@jmort253 If this is 'littered' with low-quality answers AND we were attracting a reasonable proportion of users - then I would agree with you that something should be done. It doesn't appear to be a huge problem at the moment that we have too many of these kind of answers (1?, 2?). Yet it does appear to me that we are scaring away participants. Nowhere on about (genealogy.stackexchange.com/about) does it say we delete your answer if you don't provide sources. I'm just saying err on the side of helping the OP of the low quality answer - don't shut them down. – Duncan Jan 14 '13 at 11:39

Most answers here can be rated on a scale of best to worst:

  • Best: Here are the steps to solve this problem, the answer to this particular problem, the notes on how to carry out each step, why you should do it that way, and what might go wrong during the process and what you can try if that does go wrong.

  • Better: These are the steps I took to solve this problem that can be generalized to solve similar problems for other researchers.

  • Adequate: Here is your answer (copied from my family tree with sources and working shown).

  • Worse: Here is your answer from my family tree (no sources or working).

  • Worst: Contact me; I have the answer.

Contact-me-privately answers fall into the "worst" category. Like the well-used proverb, "Give a man a fish and you feed him for a day. Teach a man to fish and you feed him for a lifetime", these answers only help temporarily. The OP has his answer, but doesn't know how to find a similar answer again. However, when the answer is worked up the scale to the "best" category, it teaches the OP to find similar answers and he "eats for a lifetime".

On Genealogy.SE, when users ask questions, they get their answer and future visitors can (should be able to) also read and learn. However, this doesn't work the same when the answer is given privately. The OP benefits from it, but no one else does. So, these are obviously a problem. Why visit a site where existing posts don't help you at all?

These answers are not a good fit for a Q&A site. They are non-answers, really because the post itself does not answer the question, even if the private message does. Think of it as a link only answer. Eventually, the link will rot and the answer will be of no use to anyone. This is the same (but worse). The answer is useless to everyone but the OP from the moment it is posted.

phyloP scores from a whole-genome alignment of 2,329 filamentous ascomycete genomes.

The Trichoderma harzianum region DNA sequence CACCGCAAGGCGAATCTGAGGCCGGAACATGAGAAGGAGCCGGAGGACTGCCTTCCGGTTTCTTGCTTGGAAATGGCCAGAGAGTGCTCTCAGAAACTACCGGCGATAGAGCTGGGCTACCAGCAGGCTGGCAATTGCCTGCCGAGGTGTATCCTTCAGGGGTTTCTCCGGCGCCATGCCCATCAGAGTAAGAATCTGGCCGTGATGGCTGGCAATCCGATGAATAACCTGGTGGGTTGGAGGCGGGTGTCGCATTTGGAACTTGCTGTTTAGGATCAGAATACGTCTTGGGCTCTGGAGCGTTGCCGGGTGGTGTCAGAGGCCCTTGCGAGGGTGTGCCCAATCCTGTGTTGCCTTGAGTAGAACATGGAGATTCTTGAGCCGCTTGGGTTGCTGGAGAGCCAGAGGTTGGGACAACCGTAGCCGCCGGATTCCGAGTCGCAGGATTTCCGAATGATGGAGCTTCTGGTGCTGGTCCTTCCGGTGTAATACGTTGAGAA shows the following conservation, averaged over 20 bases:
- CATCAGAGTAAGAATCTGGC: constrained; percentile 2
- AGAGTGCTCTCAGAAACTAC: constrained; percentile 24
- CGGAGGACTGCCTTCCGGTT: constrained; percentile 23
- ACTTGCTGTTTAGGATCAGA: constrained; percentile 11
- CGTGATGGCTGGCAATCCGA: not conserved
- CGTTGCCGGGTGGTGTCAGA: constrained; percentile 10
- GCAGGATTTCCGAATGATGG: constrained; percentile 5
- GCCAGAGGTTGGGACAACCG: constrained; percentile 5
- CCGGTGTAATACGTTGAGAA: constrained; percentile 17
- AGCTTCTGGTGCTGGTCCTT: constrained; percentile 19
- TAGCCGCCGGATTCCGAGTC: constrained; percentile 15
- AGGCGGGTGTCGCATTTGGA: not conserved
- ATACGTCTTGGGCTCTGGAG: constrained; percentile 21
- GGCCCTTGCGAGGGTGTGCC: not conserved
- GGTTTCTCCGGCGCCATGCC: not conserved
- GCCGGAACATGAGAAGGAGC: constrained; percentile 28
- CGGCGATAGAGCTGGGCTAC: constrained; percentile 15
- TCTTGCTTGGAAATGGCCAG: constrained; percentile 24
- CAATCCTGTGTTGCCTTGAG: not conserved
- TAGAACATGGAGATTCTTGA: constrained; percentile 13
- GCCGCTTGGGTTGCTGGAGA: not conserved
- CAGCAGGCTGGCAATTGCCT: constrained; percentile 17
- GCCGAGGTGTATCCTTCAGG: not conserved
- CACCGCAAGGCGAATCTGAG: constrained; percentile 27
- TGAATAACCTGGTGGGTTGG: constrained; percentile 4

For these reasons, contact-me-privately answers are deleted and converted to comments. Per Robert's comment here,

Solicitations for personal contact is not permitted in answers or comments. The public nature of these sites specifically dissuades that type of private, off-line contact. That is by design. We do not provide social networking functions that would allow you to contact a user privately, so if a user wants to be contacted in this manner, they can leave that information their profile. Chat would also be appropriate because it designed to be a bit more social, and it is not really considered part of the Q&A canon.

These contact-me-privately answers will be deleted without conversion to comment in keeping with the nature of SE. They don't help the community or visitors at all and they don't help the OP beyond giving him the facts. So, remember to "teach the OP to fish" (metaphorically speaking) rather than to give him a fish.

No-work-shown answers fall into the "worse" category. They are a little better, but they're still bad. The basic problem with these is the same: the OP gets his dinner, but will eventually starve because he doesn't know how to fish. These have the same solution: show your work. How did you find the date of birth? A birth certificate? An obituary? A draft registration? Again, bring it to the "best" category. Show the OP how you arrived at the answer, what could have gone wrong and what to do if it had gone wrong, and why you chose to use that particular method.

Because these answers make no attempt at helping the OP learn how to get answers for himself, they don't really help more than giving a fish helps. They are not useful and should be downvoted. If the answerer does not edit to show his methods after a reasonably long period, the answer will be deleted.

  • 4